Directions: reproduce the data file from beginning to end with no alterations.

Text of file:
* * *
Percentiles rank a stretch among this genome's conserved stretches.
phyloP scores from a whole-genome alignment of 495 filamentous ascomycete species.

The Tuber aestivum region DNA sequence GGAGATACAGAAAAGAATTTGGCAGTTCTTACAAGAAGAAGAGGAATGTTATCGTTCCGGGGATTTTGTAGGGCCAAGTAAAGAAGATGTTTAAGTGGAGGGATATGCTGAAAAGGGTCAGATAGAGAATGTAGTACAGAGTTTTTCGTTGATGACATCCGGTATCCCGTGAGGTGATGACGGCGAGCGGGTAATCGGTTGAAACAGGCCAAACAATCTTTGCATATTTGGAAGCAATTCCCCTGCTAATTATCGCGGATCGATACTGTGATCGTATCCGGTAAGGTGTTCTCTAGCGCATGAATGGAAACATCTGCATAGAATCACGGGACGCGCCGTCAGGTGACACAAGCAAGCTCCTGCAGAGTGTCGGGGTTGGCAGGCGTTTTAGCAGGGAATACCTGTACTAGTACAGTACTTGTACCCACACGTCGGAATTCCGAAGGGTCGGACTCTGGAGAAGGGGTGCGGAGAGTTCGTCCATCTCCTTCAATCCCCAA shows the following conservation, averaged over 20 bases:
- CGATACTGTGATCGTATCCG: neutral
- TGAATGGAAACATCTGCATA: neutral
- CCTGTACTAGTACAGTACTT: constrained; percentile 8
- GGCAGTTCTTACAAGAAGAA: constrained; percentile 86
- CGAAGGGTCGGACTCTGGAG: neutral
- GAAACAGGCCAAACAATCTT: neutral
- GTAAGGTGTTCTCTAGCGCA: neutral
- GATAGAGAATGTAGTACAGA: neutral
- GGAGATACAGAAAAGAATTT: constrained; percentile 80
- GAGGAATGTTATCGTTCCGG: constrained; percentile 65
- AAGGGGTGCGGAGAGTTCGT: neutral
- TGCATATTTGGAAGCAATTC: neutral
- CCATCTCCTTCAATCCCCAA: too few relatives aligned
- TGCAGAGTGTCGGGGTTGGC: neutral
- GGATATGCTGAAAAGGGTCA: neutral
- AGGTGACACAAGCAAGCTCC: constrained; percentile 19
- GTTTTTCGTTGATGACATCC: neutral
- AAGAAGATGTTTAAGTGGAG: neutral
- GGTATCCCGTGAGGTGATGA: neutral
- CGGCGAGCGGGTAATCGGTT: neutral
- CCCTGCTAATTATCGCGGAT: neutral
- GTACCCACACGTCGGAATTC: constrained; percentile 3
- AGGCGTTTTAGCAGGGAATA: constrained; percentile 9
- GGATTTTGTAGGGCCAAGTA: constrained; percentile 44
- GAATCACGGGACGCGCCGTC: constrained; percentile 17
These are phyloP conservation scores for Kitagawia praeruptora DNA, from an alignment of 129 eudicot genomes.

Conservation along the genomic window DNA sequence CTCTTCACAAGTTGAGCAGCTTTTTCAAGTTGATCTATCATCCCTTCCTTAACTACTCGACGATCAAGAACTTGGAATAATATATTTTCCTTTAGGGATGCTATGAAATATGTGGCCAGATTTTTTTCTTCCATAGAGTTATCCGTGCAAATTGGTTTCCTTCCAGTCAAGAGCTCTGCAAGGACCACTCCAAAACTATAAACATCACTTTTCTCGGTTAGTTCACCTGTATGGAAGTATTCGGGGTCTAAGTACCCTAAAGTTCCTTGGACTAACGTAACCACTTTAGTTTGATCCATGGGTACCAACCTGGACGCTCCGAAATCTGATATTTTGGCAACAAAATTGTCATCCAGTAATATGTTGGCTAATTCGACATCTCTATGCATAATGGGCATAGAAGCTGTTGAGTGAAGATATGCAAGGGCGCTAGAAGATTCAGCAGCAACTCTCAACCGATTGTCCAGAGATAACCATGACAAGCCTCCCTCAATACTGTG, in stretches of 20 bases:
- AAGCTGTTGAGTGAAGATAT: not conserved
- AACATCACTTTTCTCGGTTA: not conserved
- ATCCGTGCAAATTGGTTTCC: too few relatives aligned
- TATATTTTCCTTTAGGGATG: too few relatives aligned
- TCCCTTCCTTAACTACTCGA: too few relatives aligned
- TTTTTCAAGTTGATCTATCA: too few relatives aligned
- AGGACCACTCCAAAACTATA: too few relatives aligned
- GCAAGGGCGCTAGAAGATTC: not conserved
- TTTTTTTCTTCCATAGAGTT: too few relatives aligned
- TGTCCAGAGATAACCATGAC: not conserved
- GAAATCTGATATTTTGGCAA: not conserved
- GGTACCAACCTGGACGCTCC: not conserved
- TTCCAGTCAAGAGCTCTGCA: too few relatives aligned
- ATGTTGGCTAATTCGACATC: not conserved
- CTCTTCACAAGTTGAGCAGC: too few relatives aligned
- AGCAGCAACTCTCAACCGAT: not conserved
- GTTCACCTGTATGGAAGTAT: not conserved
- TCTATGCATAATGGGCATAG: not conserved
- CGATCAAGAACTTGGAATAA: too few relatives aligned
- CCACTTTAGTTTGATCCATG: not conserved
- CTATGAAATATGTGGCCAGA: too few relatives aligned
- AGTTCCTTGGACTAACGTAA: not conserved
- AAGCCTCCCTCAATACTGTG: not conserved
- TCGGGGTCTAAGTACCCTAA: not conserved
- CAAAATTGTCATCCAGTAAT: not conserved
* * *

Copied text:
Percentiles rank a stretch among this genome's conserved stretches.
phyloP scores from a whole-genome alignment of 495 filamentous ascomycete species.

The Tuber aestivum region DNA sequence GGAGATACAGAAAAGAATTTGGCAGTTCTTACAAGAAGAAGAGGAATGTTATCGTTCCGGGGATTTTGTAGGGCCAAGTAAAGAAGATGTTTAAGTGGAGGGATATGCTGAAAAGGGTCAGATAGAGAATGTAGTACAGAGTTTTTCGTTGATGACATCCGGTATCCCGTGAGGTGATGACGGCGAGCGGGTAATCGGTTGAAACAGGCCAAACAATCTTTGCATATTTGGAAGCAATTCCCCTGCTAATTATCGCGGATCGATACTGTGATCGTATCCGGTAAGGTGTTCTCTAGCGCATGAATGGAAACATCTGCATAGAATCACGGGACGCGCCGTCAGGTGACACAAGCAAGCTCCTGCAGAGTGTCGGGGTTGGCAGGCGTTTTAGCAGGGAATACCTGTACTAGTACAGTACTTGTACCCACACGTCGGAATTCCGAAGGGTCGGACTCTGGAGAAGGGGTGCGGAGAGTTCGTCCATCTCCTTCAATCCCCAA shows the following conservation, averaged over 20 bases:
- CGATACTGTGATCGTATCCG: neutral
- TGAATGGAAACATCTGCATA: neutral
- CCTGTACTAGTACAGTACTT: constrained; percentile 8
- GGCAGTTCTTACAAGAAGAA: constrained; percentile 86
- CGAAGGGTCGGACTCTGGAG: neutral
- GAAACAGGCCAAACAATCTT: neutral
- GTAAGGTGTTCTCTAGCGCA: neutral
- GATAGAGAATGTAGTACAGA: neutral
- GGAGATACAGAAAAGAATTT: constrained; percentile 80
- GAGGAATGTTATCGTTCCGG: constrained; percentile 65
- AAGGGGTGCGGAGAGTTCGT: neutral
- TGCATATTTGGAAGCAATTC: neutral
- CCATCTCCTTCAATCCCCAA: too few relatives aligned
- TGCAGAGTGTCGGGGTTGGC: neutral
- GGATATGCTGAAAAGGGTCA: neutral
- AGGTGACACAAGCAAGCTCC: constrained; percentile 19
- GTTTTTCGTTGATGACATCC: neutral
- AAGAAGATGTTTAAGTGGAG: neutral
- GGTATCCCGTGAGGTGATGA: neutral
- CGGCGAGCGGGTAATCGGTT: neutral
- CCCTGCTAATTATCGCGGAT: neutral
- GTACCCACACGTCGGAATTC: constrained; percentile 3
- AGGCGTTTTAGCAGGGAATA: constrained; percentile 9
- GGATTTTGTAGGGCCAAGTA: constrained; percentile 44
- GAATCACGGGACGCGCCGTC: constrained; percentile 17
These are phyloP conservation scores for Kitagawia praeruptora DNA, from an alignment of 129 eudicot genomes.

Conservation along the genomic window DNA sequence CTCTTCACAAGTTGAGCAGCTTTTTCAAGTTGATCTATCATCCCTTCCTTAACTACTCGACGATCAAGAACTTGGAATAATATATTTTCCTTTAGGGATGCTATGAAATATGTGGCCAGATTTTTTTCTTCCATAGAGTTATCCGTGCAAATTGGTTTCCTTCCAGTCAAGAGCTCTGCAAGGACCACTCCAAAACTATAAACATCACTTTTCTCGGTTAGTTCACCTGTATGGAAGTATTCGGGGTCTAAGTACCCTAAAGTTCCTTGGACTAACGTAACCACTTTAGTTTGATCCATGGGTACCAACCTGGACGCTCCGAAATCTGATATTTTGGCAACAAAATTGTCATCCAGTAATATGTTGGCTAATTCGACATCTCTATGCATAATGGGCATAGAAGCTGTTGAGTGAAGATATGCAAGGGCGCTAGAAGATTCAGCAGCAACTCTCAACCGATTGTCCAGAGATAACCATGACAAGCCTCCCTCAATACTGTG, in stretches of 20 bases:
- AAGCTGTTGAGTGAAGATAT: not conserved
- AACATCACTTTTCTCGGTTA: not conserved
- ATCCGTGCAAATTGGTTTCC: too few relatives aligned
- TATATTTTCCTTTAGGGATG: too few relatives aligned
- TCCCTTCCTTAACTACTCGA: too few relatives aligned
- TTTTTCAAGTTGATCTATCA: too few relatives aligned
- AGGACCACTCCAAAACTATA: too few relatives aligned
- GCAAGGGCGCTAGAAGATTC: not conserved
- TTTTTTTCTTCCATAGAGTT: too few relatives aligned
- TGTCCAGAGATAACCATGAC: not conserved
- GAAATCTGATATTTTGGCAA: not conserved
- GGTACCAACCTGGACGCTCC: not conserved
- TTCCAGTCAAGAGCTCTGCA: too few relatives aligned
- ATGTTGGCTAATTCGACATC: not conserved
- CTCTTCACAAGTTGAGCAGC: too few relatives aligned
- AGCAGCAACTCTCAACCGAT: not conserved
- GTTCACCTGTATGGAAGTAT: not conserved
- TCTATGCATAATGGGCATAG: not conserved
- CGATCAAGAACTTGGAATAA: too few relatives aligned
- CCACTTTAGTTTGATCCATG: not conserved
- CTATGAAATATGTGGCCAGA: too few relatives aligned
- AGTTCCTTGGACTAACGTAA: not conserved
- AAGCCTCCCTCAATACTGTG: not conserved
- TCGGGGTCTAAGTACCCTAA: not conserved
- CAAAATTGTCATCCAGTAAT: not conserved